Staples Honors Memorial Day

The Westport-Weston Chamber of Commerce celebrated Memorial Day weekend with an ad from a lawyer soliciting business for DWI arrests.

Staples High School did it right.

“Good Morning Staples” — the student-produced TV show that airs in classrooms and hallways around the school — departed from its usual fare of artsy announcements and offbeat interviews on Thursday.  The entire 14 minutes was devoted to 2 combat veterans:  Rich Franzis and Bruce Allen.

Franzis — a popular assistant principal, and a reservist — returned last year from a tour of duty in Iraq.

Allen — a longtime Westport resident and special policemen — served decades ago, in World War II.

Prompted by English instructor Dan Geraghty — who served active duty with the 10th Mountain Division, then was an infantry officer with the National Guard — the 2 men talked quietly and honestly about many things:  going over, and coming home.  Honoring dead comrades and friends.  What Memorial Day means today.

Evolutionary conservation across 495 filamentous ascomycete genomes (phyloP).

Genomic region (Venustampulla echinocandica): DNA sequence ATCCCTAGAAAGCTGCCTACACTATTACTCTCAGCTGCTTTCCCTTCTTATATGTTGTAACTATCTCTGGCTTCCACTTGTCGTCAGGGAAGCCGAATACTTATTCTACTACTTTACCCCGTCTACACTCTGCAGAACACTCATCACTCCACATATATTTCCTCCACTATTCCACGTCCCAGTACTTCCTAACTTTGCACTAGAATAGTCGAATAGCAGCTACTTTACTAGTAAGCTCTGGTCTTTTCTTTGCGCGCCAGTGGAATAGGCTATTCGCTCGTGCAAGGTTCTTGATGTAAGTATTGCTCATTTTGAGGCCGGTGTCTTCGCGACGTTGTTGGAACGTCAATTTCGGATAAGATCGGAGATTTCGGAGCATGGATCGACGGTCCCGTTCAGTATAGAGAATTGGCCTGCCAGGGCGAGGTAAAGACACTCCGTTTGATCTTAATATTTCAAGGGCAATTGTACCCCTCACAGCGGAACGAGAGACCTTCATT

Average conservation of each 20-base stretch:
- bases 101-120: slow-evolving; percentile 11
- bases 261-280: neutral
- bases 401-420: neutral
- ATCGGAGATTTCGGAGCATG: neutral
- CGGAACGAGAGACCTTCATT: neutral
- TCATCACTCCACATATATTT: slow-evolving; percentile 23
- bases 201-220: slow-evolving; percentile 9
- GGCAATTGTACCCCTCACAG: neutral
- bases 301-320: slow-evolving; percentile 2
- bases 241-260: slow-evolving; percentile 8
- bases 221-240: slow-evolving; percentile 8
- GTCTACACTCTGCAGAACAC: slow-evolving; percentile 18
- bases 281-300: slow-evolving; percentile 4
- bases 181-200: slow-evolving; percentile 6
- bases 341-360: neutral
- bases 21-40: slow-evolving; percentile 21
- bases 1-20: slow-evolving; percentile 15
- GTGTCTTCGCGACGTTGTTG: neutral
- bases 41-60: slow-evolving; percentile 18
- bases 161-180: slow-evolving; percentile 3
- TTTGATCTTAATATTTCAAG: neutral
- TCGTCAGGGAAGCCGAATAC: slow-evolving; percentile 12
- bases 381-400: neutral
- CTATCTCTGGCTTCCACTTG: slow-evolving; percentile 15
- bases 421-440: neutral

Franzis’s and Allen’s experiences were vastly different — and compellingly similar.  They did not glamorize war — in fact, Allen called all wars futile.

They did something even more important:  They made every Staples student think about what this weekend signifies.

Let’s hope they’re not the only ones.

(Click here to see the “Good Morning Staples” Memorial Day tribute — it may take a while to load.  If that doesn’t work, click here first, then on the flag.)

2 responses to “Staples Honors Memorial Day

  1. Maggie Mudd

    That Staples presentation really touched me. Thank you for bringing it to our attention.

  2. Addison Fletcher

    Your blog inspires education. I have learned that the first Memorial Day (called Declaration Day) was on May 5th, 1866 in Charleston, South Carolina when over 10,000 individuals, mostly African American, gathered to give tribute to those enslaved in a prison camp. The date was changed to May 30th by a group of in Waterloo, New York in the next year. They date was changed to actually avoid the remembrance of a terrible battle on May 5th (or perhaps they did not want to celebrate Cinco de Mayo??). The holiday was not recognized by our federal government until 1967 so all those parades I marched in during the 50’s in Westport were well before their time. The true holiday is for those who have fallen in battle and their true sacrifice and the loss their loved ones endured. For many others, it is the beginning of summer and the end of school. I am sure that those fallen heroes would find some solace in the fact that their holiday is also associated with freedom and fun. Happy 144th Memorial Day!